Summary Rapid, large‐scale generation of a Ds transposant population was achieved using a regeneration procedure involving tissue culture of seed‐derived calli carrying Ac and inactive Ds elements. In the F2 progeny from genetic crosses between the same Ds and Ac starter lines, most of the crosses produced an independent germinal transposition frequency of 10–20%. Also, many Ds elements underwent immobilization even though Ac was expressed. By comparison, in a callus‐derived regenerated population, over 70% of plants carried independent Ds insertions, indicating transposition early in callus formation. In the remaining population, the majority of plants carried only Ac. Most of the new Ds insertions were stably transmitted to a subsequent generation. An exceptionally high proportion of independent transposants in the regenerated population means that selection markers for transposed Ds and continual monitoring of Ac/Ds activities may not necessarily be required. By analyzing 1297 Ds‐flanking DNA sequences, a genetic map of 1072 Ds insertion sites was developed. The map showed that Ds elements were transposed onto all of the rice chromosomes, with preference not only near donor sites (36%) but also on certain physically unlinked arms. Populations from both genetic crossing and tissue culture showed the same distribution patterns of Ds insertion sites. The information of these mapped Ds insertion sites was deposited in GenBank. Among them, 55% of Ds elements were on predicted open‐reading frame (ORF) regions. Thus, we propose an optimal strategy for the rapid generation of a large population of Ds transposants in rice.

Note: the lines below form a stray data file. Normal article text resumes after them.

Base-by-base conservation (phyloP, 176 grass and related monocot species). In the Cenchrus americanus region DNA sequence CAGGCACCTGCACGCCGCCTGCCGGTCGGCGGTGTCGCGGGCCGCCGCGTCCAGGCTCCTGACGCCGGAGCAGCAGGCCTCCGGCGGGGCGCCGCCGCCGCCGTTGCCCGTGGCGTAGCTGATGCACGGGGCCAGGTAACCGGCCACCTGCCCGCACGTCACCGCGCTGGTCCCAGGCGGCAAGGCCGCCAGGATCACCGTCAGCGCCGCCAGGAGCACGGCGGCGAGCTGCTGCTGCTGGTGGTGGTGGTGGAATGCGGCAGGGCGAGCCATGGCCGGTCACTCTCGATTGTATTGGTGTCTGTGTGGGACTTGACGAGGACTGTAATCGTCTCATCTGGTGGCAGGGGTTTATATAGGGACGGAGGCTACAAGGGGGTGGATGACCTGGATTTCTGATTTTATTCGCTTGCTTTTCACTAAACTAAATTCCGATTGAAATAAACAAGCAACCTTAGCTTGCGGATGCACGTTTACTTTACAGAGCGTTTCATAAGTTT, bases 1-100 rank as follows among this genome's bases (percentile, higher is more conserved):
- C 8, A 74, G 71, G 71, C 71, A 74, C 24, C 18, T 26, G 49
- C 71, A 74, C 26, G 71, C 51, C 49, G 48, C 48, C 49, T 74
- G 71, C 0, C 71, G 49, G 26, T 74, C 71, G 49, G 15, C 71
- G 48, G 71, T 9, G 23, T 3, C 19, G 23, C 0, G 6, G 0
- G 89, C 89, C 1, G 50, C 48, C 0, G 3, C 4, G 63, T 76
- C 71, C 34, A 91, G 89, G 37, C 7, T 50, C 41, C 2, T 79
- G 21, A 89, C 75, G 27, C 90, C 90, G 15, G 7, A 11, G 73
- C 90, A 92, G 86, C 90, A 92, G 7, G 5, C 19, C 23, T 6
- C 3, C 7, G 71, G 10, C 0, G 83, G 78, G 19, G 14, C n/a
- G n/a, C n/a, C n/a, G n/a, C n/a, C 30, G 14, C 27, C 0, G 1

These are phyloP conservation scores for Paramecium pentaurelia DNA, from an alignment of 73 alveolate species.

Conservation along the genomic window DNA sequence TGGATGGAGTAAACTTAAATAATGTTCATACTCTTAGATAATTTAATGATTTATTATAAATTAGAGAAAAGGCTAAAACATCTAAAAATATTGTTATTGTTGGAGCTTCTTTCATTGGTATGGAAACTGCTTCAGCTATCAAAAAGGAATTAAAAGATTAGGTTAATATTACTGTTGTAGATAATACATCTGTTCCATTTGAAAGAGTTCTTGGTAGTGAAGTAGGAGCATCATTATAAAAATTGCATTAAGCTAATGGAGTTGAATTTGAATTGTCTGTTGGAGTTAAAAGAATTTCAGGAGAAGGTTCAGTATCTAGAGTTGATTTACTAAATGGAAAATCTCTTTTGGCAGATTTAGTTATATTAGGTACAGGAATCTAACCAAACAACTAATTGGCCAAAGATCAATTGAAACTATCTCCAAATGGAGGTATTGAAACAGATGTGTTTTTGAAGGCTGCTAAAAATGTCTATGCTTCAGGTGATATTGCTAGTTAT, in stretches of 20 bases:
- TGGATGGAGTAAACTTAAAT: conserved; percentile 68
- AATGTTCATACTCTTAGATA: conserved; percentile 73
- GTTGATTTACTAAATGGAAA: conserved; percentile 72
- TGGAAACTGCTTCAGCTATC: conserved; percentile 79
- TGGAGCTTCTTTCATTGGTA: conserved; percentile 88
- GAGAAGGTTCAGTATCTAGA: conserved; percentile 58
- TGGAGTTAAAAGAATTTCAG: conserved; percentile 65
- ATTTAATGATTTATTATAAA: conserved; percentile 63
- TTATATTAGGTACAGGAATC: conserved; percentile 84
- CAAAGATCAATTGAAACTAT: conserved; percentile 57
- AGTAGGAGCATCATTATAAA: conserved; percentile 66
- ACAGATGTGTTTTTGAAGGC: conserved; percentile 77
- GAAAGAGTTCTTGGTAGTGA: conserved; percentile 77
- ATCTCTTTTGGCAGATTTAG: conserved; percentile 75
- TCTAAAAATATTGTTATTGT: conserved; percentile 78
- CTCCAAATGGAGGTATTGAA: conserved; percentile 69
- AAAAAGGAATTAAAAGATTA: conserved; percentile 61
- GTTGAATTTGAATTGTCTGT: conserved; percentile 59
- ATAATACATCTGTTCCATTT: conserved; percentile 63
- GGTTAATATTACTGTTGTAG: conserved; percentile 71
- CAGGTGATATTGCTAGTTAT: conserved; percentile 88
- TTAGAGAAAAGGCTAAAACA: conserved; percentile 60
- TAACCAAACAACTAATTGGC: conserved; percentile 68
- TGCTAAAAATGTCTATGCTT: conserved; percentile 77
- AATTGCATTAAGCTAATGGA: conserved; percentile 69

The Plant Journal – Wiley
Published: Jul 1, 2004
It’s your single place to instantly
discover and read the research
that matters to you.
Enjoy affordable access to
over 18 million articles from more than
15,000 peer-reviewed journals.
All for just $49/month
Query the DeepDyve database, plus search all of PubMed and Google Scholar seamlessly
Save any article or search result from DeepDyve, PubMed, and Google Scholar... all in one place.
Get unlimited, online access to over 18 million full-text articles from more than 15,000 scientific journals.
Read from thousands of the leading scholarly journals from SpringerNature, Elsevier, Wiley-Blackwell, Oxford University Press and more.
All the latest content is available, no embargo periods.
“Hi guys, I cannot tell you how much I love this resource. Incredible. I really believe you've hit the nail on the head with this site in regards to solving the research-purchase issue.”Daniel C.
“Whoa! It’s like Spotify but for academic articles.”@Phil_Robichaud
“I must say, @deepdyve is a fabulous solution to the independent researcher's problem of #access to #information.”@deepthiw
“My last article couldn't be possible without the platform @deepdyve that makes journal papers cheaper.”@JoseServera